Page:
Beaver: We need documentation to protect us.

Fredman: Yes, if someone dies while aggressive techniques are being used, regardless of cause of death, the backlash would be severely detrimental. Everything must be approved and documented.

Becker: Law-enforcement personnel will not participate in harsh techniques.

Beaver: There is no reason why law-enforcement personnel can’t participate in these operations.

[At this point a discussion ensued about whether or not to videotape the aggressive sessions, or any interrogations at all.]

Becker: Videotapes are subject to too much scrutiny in court. We don’t want the law- enforcement people in aggressive ses sions anyway.

Beaver: Law enforcement’s choice not to participate in these sessions is more ethical and moral as opposed to legal.

Fredman: The videotaping of even legal techniques will look “ugly.” The Torture Convention prohibits torture and cruel, inhumane, and degrading treatment. The United States did not sign up for the second part because of the Eighth Amendment, but we did sign the part about torture. This gives us more license to use controversial techniques.

Beaver: Does SERE employ the “wet towel” technique?

Fredman: If a well-trained individual is used to perform this technique, it can feel like you’re drowning. The lymphatic system will react as if you’re suffocating, but your body will not cease to function. It is very effective to identify phobias and use them (e.g., insects, snakes, claustrophobia). The level of resistance is directly related to the person’s experience.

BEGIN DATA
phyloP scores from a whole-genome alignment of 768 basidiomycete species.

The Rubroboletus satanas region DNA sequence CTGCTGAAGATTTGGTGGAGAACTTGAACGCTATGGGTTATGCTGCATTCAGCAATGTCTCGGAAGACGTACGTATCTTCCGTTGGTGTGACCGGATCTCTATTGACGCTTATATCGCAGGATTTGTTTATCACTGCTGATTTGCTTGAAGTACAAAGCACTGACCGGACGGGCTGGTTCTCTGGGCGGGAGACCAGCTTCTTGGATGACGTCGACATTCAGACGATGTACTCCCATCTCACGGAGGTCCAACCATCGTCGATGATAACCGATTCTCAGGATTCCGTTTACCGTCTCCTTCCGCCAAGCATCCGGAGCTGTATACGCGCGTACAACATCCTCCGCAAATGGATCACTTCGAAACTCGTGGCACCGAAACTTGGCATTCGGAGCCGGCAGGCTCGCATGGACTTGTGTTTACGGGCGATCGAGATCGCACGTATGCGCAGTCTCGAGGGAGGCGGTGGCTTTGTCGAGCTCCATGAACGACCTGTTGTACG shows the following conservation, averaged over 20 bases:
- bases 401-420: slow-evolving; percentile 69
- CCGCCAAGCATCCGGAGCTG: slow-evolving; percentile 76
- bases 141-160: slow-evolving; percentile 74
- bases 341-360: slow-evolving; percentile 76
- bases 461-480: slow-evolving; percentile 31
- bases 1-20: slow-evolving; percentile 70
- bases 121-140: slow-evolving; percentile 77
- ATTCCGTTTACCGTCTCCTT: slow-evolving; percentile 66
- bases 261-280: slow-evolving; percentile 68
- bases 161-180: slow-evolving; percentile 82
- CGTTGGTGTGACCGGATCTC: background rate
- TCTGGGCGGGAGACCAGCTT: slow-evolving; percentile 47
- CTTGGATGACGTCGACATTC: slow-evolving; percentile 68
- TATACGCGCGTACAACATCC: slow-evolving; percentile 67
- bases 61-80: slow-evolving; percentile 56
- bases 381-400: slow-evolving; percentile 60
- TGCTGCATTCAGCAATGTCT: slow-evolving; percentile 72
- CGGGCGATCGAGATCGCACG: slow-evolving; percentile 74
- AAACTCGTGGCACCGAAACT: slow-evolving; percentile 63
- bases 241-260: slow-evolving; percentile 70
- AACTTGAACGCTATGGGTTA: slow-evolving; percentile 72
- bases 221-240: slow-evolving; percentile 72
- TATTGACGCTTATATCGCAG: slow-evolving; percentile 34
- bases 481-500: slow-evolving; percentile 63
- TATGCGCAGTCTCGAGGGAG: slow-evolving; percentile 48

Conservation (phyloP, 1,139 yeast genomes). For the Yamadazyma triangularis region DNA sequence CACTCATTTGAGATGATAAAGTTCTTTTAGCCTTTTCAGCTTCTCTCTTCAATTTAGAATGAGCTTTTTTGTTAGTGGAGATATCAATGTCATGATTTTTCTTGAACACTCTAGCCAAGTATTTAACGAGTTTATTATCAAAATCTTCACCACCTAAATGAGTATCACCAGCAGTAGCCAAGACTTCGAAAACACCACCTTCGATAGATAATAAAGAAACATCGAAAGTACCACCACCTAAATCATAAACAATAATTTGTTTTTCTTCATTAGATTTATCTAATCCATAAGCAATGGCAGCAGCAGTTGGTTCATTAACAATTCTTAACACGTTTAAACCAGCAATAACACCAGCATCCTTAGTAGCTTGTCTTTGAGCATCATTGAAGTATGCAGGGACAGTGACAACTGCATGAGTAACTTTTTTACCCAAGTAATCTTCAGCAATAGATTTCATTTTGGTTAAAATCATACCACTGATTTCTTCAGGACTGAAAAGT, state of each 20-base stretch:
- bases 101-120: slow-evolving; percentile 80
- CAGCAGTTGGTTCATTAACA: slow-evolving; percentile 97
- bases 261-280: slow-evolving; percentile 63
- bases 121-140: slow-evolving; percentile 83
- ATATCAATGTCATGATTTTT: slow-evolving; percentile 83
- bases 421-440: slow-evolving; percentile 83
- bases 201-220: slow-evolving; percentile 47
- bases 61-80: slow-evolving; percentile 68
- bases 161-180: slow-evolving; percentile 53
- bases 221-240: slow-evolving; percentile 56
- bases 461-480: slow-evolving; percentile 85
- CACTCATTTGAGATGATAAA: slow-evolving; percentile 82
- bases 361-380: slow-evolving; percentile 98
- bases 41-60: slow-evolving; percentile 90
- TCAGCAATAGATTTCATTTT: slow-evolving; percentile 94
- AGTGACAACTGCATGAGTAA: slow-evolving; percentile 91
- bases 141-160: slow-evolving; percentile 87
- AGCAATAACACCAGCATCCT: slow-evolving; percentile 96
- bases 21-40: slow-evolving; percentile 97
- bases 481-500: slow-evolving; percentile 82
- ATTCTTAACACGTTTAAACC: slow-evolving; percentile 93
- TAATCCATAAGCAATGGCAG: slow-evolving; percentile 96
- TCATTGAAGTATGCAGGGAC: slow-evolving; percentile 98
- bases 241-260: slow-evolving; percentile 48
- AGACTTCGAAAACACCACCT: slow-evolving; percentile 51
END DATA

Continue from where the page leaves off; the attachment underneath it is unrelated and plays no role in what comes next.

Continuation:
Maj. Burney: Whether or not significant stress occurs lies in the eye of the beholder. The burden of proof is the big issue. It is very difficult to disprove someone else’s post-traumatic stress disorder.

fredman: Those techniques need involvement from interrogators, psych, medical, legal, etc.

Becker: Would we get blanket approval or would it be case by case?

Fredman: The CIA makes the call internally on most of the techniques found in the BSCT paper and this discussion. Significantly harsh techniques are approved through the Department of Justice.

Phifer: Who approves ours?

Fredman: Does the Geneva Convention apply? The CIA rallied for it not to.

Phifer: Can we get DOJ opinion on these topics on paper?

Beaver: Will it go from DOJ to DOD?

Phifer: Can we get to see a CIA request to use advanced aggressive techniques?

Fredman: Yes, but we can’t provide you with a copy. You’ll probably be able to look at it. An example of a different perspective on torture is Turkey. There they say that interrogation at all, or anything you do that results in the subject betraying his comrades, is torture.

Beaver: In the BSCT paper it says something about “imminent threat of death.”

Fredman: The threat of death is also subject to scrutiny, and should be handled on a case-by-case basis. Mock executions don’t work as well as friendly approaches, like letting someone write a letter home, or providing them with an extra book.

Becker: I like the part about ambient noise.